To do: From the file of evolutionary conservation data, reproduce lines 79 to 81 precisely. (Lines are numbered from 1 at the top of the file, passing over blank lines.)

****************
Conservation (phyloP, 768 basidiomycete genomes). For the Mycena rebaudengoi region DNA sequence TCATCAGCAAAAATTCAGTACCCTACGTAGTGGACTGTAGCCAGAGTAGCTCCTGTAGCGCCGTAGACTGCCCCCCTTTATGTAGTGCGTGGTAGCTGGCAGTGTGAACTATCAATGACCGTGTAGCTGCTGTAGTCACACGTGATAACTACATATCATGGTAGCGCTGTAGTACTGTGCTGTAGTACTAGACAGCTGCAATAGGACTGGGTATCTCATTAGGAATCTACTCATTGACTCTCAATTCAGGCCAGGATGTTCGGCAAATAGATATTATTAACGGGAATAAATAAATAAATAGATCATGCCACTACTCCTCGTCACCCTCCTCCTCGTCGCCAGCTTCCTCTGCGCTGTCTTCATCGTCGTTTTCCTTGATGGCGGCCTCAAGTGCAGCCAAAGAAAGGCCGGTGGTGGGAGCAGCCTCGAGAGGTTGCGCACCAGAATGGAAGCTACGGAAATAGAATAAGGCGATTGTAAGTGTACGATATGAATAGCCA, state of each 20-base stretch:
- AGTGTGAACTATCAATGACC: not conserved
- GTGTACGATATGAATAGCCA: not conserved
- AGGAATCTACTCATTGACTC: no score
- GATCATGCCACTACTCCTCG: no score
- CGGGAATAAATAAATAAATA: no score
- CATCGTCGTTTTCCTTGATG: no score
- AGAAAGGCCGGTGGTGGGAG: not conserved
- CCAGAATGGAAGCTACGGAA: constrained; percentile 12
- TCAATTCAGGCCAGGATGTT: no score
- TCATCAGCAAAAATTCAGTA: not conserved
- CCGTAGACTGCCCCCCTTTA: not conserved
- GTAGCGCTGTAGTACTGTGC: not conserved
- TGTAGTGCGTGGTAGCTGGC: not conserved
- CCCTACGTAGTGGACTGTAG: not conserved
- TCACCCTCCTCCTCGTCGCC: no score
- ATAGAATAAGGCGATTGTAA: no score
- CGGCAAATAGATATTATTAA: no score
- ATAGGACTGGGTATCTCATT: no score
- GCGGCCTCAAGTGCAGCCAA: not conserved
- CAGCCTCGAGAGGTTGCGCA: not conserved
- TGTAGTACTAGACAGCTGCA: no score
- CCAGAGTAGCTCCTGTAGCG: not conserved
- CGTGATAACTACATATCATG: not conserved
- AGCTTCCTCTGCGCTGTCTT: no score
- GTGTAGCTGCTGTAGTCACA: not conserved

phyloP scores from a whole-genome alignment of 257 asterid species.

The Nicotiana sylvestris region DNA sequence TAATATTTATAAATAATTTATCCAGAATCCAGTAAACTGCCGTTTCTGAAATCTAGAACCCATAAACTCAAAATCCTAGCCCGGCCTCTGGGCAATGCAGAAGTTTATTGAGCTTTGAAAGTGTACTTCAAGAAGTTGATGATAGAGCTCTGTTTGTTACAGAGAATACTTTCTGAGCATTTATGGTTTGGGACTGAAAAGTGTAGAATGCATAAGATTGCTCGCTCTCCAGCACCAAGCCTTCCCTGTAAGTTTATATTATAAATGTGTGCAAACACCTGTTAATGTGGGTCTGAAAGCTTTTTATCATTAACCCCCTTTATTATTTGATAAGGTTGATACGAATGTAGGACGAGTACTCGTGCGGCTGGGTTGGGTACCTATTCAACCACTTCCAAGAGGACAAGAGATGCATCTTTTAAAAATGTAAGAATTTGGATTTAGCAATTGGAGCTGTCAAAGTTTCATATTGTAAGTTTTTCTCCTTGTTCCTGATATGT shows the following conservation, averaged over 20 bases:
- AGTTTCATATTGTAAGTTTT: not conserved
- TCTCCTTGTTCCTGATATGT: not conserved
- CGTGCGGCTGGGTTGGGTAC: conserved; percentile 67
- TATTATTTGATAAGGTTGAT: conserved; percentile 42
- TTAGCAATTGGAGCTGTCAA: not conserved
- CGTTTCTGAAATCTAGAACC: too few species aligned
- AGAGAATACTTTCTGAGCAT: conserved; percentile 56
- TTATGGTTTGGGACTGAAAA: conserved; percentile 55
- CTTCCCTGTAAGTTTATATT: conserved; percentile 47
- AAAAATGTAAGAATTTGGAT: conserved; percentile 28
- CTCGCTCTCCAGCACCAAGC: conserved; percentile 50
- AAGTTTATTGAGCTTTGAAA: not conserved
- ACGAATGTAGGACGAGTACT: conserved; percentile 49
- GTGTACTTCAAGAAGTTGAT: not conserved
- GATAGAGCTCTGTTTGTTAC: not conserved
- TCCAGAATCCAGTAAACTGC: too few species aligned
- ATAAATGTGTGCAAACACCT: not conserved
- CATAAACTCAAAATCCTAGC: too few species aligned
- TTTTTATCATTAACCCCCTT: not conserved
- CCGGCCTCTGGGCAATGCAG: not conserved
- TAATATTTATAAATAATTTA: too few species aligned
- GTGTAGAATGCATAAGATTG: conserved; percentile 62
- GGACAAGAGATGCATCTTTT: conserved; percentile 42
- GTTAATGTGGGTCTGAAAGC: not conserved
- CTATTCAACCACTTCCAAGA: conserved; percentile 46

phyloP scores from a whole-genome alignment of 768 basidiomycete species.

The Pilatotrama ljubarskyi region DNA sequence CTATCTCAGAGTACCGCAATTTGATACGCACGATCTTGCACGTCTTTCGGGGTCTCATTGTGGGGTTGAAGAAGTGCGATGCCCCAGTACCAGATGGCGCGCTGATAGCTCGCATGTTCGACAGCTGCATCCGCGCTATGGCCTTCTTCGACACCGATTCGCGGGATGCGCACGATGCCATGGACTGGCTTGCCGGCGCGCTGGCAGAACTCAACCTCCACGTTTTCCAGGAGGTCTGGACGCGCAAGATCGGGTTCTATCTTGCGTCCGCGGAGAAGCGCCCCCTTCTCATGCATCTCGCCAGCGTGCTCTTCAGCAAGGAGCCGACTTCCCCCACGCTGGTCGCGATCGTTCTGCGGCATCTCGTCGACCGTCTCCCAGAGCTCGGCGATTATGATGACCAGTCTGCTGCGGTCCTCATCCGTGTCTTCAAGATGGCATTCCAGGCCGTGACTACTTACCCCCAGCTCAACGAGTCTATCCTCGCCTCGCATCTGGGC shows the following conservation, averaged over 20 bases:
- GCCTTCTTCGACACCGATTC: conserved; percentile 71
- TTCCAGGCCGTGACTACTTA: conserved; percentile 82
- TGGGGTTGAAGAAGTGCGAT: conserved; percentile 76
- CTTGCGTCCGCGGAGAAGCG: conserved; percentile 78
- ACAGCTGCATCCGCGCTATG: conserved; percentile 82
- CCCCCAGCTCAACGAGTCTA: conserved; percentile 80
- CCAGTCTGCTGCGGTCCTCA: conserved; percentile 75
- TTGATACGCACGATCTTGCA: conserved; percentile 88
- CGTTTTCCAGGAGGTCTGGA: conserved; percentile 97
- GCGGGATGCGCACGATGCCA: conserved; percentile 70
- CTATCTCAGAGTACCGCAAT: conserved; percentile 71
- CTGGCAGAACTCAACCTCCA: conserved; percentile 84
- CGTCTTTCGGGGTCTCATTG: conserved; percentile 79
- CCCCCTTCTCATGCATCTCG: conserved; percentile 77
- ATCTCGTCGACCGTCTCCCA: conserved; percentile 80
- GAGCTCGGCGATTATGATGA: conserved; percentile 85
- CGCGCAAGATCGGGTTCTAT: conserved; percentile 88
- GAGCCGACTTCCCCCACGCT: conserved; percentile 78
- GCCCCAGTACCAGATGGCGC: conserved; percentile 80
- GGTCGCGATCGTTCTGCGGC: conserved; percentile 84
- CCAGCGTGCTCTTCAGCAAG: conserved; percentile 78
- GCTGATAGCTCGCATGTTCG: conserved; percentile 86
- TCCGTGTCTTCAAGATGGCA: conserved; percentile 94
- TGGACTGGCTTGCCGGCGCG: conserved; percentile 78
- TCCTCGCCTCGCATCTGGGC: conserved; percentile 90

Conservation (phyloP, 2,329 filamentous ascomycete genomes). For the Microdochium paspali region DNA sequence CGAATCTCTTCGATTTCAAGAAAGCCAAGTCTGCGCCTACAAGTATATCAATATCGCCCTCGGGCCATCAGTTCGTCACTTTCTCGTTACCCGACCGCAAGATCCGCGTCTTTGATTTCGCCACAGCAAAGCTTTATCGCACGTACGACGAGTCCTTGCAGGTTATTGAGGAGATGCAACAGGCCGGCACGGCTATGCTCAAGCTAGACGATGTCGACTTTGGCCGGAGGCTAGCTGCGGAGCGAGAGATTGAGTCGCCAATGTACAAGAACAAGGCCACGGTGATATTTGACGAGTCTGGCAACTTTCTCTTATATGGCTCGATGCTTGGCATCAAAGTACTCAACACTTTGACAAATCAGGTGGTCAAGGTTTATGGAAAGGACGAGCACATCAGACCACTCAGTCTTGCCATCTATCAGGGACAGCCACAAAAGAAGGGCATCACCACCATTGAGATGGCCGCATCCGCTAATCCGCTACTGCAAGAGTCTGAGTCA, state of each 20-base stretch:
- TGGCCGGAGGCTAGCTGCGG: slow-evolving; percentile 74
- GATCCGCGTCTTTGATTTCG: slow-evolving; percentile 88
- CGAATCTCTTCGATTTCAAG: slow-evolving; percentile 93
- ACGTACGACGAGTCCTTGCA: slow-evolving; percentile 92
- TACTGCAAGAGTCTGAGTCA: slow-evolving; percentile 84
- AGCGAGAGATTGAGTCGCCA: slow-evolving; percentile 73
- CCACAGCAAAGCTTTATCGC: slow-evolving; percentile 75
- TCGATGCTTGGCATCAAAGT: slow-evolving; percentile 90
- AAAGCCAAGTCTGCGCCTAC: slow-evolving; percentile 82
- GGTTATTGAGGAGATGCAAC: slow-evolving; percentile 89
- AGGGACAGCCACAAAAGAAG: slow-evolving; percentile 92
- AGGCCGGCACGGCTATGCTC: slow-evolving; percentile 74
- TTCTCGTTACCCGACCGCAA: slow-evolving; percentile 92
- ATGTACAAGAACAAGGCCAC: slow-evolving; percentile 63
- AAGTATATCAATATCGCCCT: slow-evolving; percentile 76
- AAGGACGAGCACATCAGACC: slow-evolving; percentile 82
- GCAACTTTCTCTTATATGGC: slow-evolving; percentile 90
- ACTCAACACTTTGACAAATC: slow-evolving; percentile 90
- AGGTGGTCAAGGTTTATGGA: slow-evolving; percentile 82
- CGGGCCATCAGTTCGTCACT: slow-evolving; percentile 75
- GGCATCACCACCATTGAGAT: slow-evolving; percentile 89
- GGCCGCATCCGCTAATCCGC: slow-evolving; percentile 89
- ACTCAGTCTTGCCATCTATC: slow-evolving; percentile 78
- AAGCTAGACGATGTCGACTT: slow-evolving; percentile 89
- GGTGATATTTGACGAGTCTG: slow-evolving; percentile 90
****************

- TGGACTGGCTTGCCGGCGCG: conserved; percentile 78
- TCCTCGCCTCGCATCTGGGC: conserved; percentile 90

Conservation (phyloP, 2,329 filamentous ascomycete genomes). For the Microdochium paspali region DNA sequence CGAATCTCTTCGATTTCAAGAAAGCCAAGTCTGCGCCTACAAGTATATCAATATCGCCCTCGGGCCATCAGTTCGTCACTTTCTCGTTACCCGACCGCAAGATCCGCGTCTTTGATTTCGCCACAGCAAAGCTTTATCGCACGTACGACGAGTCCTTGCAGGTTATTGAGGAGATGCAACAGGCCGGCACGGCTATGCTCAAGCTAGACGATGTCGACTTTGGCCGGAGGCTAGCTGCGGAGCGAGAGATTGAGTCGCCAATGTACAAGAACAAGGCCACGGTGATATTTGACGAGTCTGGCAACTTTCTCTTATATGGCTCGATGCTTGGCATCAAAGTACTCAACACTTTGACAAATCAGGTGGTCAAGGTTTATGGAAAGGACGAGCACATCAGACCACTCAGTCTTGCCATCTATCAGGGACAGCCACAAAAGAAGGGCATCACCACCATTGAGATGGCCGCATCCGCTAATCCGCTACTGCAAGAGTCTGAGTCA, state of each 20-base stretch: